In the style of the late 19th century principalia families, she soon had her own pew in the
parish church, which was reserved for her family's use. In thanksgiving, she donated two large statues of
Our Lady of Fatima. These statues can still be seen both inside and outside
the church, near the entrance. In due time, Christmas became an occasion to share her family's blessings, and the
town's children would form lines at her home to receive free goody bags. Also a regular visitor to her home was
her good friend the then-Iloilo governor Mariano Penaflorida (who held office from
1948-1959), who had a particular craving for her plump turkeys. Immediate family and close friends still recall
the hospitality and abundance of the Himatay household during this period. "Mrs. Himatay" as most Pavianhons would call
her, was known for her lunches after the Sunday High Mass where her cooks prepared for her table lechon de leche
(baked for her in a panaderia oven) or roasted calf,
as well as premium fish like lison or apahap, cooked frito, or sinugba style.***
She was so successful, that former Iloilo City mayor and senator of the Republic Rodolfo Ganzon knew her well enough to tease her in public that the native marketing bag that she carried
was full of money. And by the time her eldest daughter got married in 1950, one ninong (godfather)
in the entourage was none other than the then-governor Mariano Penaflorida. She managed to send all of her children
to college, all of whom became professionals -- as teacher, businessman, lawyer, dentist, nurse. Yet through it all,
she has remained simple and unaffected by her recovered affluence. Financially secure, she finally slowed her pace down
and settled in retirement with the death of her husband in the 1970's. She contented herself with visiting her children
in Manila and the United States, and stopped travelling only when she hit her nineties.
She always had a marked devotion to the Roman Catholic Church, and constantly supported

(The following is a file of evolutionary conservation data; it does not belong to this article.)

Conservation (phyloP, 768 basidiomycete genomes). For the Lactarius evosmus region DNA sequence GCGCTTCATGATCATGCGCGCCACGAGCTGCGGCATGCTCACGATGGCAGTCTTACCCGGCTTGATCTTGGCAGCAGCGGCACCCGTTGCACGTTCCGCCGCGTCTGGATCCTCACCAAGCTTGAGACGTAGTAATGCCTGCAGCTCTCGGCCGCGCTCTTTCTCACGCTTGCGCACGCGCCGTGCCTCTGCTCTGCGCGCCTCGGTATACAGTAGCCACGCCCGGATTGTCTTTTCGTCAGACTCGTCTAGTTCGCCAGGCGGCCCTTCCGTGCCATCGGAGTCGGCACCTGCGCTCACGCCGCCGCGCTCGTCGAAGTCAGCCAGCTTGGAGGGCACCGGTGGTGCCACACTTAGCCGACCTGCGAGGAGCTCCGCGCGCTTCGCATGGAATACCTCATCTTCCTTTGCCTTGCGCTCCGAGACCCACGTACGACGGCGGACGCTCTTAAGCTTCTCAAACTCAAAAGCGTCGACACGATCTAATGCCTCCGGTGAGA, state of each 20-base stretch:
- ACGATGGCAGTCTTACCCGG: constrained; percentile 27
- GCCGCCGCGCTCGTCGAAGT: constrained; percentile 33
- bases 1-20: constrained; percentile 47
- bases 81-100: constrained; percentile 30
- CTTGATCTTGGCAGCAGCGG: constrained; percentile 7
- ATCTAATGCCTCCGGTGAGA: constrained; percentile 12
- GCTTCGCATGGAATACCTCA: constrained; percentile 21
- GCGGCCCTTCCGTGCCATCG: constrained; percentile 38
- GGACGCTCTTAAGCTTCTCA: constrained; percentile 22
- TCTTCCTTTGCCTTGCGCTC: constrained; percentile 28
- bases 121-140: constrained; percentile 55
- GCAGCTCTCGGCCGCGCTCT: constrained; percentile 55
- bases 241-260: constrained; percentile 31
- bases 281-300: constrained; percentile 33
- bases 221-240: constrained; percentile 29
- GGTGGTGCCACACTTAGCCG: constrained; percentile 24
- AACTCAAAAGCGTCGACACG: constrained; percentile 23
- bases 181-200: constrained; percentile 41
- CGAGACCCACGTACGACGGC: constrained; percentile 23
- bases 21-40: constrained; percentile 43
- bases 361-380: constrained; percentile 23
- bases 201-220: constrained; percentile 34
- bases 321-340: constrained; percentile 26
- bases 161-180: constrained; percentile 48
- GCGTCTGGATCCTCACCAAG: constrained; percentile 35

the local church with donations of money, and bottles of perfume for the statues of saints. Her devotion and friendship
with clergy was also freely returned in her old age. A favorite priest who was also a close family friend, Monsignor
Domingo Nebres**** (who also happened to be the one who ministered to the Marcos
family until the death of the disgraced dictator Ferdinand Marcos in Hawaii), was a regular visitor, playfully teasing and
embarrassing her no end by passing noisily through town with a police escort. ("The people might think I'm being arrested,"
she would admonish the good monsignor.) Pavia's parish priest of more than two decades, Monsignor Juan
Tuvilla, was also close to her not only as a distant relative (his grandmother was a Gumban), but a good listener
and adviser as well.
On her 98th birthday, Encarnacion Janduquile y Gumban vda de Himatay remains
the well-loved matriarch of a family that has spread its roots beyond the confines of Pavia to other towns and cities in the
Philippines, the United States and Germany. In fact, the family now includes not only Filipinos, but also Germans, Mexicans
and American citizens. While none in her family has so far followed in her entrepreneurial footsteps, her long
life continues to serve as an example and inspiration to three generations on three continents -- a story of Belief
in One's Self, Hope and Perseverance in
face of Life's Challenges, Success in Hard
Work, Pride in Family and Heritage, and
most important of all, Faith in God.